Three District 26 school board members said they are in favor of moving to grade center schools instead of neighborhood schools, two members said they were against the idea and two said they were still making up their minds.
"We had the same uproar in 1987 when we wanted to go to all-day kindergarten," said board member Donna Johnson. "There are 9,000 registered voters in Mount Prospect, and it's just the same 25 to 30 people who come here every meeting to say they are against grade center schools. We represent a lot of people."
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Besides Johnson, Jeff Bradley and Tom Fallucca said they were in favor of grade centers. Board members Steve O'Mara and Becky Reese said they saw too many problems with the switch, while Donna Nasser and Alex Carrillo said they were sill thinking it over.
The board will vote on the issue on June 1.
District 26's two elementary schools are Euclid and Indian Grove. About half of Euclid's student body is Hispanic compared to less than 10 percent of Indian Grove's students. If grade centers were implemented, all prekindergarten through second graders would go to either Euclid or Indian Grove and all third- through fifth- graders would attend the other school.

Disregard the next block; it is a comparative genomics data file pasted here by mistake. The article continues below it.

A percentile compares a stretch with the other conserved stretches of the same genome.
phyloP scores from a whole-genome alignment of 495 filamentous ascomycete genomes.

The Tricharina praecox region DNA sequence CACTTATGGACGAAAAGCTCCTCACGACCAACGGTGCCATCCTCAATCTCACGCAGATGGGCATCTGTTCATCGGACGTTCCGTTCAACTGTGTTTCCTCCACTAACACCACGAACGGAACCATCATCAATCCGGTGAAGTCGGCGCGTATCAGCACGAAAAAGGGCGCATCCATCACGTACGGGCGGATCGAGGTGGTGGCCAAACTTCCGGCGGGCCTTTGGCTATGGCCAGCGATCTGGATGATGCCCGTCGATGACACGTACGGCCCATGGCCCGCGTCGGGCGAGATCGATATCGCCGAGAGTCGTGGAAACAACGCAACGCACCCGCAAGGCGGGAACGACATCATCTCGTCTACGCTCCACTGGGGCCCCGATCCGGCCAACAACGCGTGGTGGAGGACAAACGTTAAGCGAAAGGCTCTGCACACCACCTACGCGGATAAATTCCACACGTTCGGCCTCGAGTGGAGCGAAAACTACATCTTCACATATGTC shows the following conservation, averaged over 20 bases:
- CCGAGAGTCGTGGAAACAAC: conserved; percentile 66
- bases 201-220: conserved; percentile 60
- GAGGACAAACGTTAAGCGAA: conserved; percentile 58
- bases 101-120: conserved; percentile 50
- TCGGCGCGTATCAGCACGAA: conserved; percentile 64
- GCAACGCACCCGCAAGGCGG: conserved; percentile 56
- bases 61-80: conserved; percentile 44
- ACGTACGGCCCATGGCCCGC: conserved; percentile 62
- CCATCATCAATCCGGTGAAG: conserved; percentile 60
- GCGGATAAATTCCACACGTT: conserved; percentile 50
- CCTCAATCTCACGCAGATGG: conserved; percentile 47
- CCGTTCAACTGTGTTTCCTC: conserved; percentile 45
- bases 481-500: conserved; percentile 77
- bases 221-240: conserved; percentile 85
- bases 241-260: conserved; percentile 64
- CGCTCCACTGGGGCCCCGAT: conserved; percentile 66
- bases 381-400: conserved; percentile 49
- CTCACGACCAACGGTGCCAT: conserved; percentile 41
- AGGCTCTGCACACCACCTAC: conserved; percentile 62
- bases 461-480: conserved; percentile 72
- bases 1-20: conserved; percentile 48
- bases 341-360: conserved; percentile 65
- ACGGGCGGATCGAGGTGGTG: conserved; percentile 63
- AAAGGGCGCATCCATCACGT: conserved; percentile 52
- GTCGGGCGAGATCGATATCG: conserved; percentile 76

River Trails is the only middle school and wouldn't be affected.
The board has been discussing the switch for the past nine months. The emotional issue brought out more than 150 parents to past board meetings where some parents accused others of being racist for not wanting the change.
About 60 parents - all of whom were against grade centers - also attended the meeting on Tuesday.
"The school board wouldn't tell us for nine months why were discussing this, and that makes me angry," said parent Michael Diaz. "We've been cast as racist bigots, and that's not accurate."
Reese said Euclid has been "unfairly dinged" in all the talk about grade center schools.
On Thursday, the school board also discussed a staff survey on the issue. Of the district's 251 teachers and staff, 116 filled out the survey. According to the results, most of the elementary school teachers and staff are against grade center schools, while River Trails staff are in favor of the switch along with 90 percent of the district's administration.
Several months ago, District 26 spent $18,000 to hire consultant James H. Warren to study the idea, which included surveying parents. His final report listed 21 advantages and 21 disadvantages to switching to grade-level schools.
Some of the advantages include sharing resources and saving about $200,000 by eliminating four staff members. Some of the disadvantages include spending $162,000 on more bus routes and causing families to have multiple students at multiple schools.
Most elementary districts in the area use neighborhood schools, including Arlington Heights District 25, Mount Prospect District 57 and Des Plaines District 62.
The results of the staff survey are posted at www.rtsd26.org.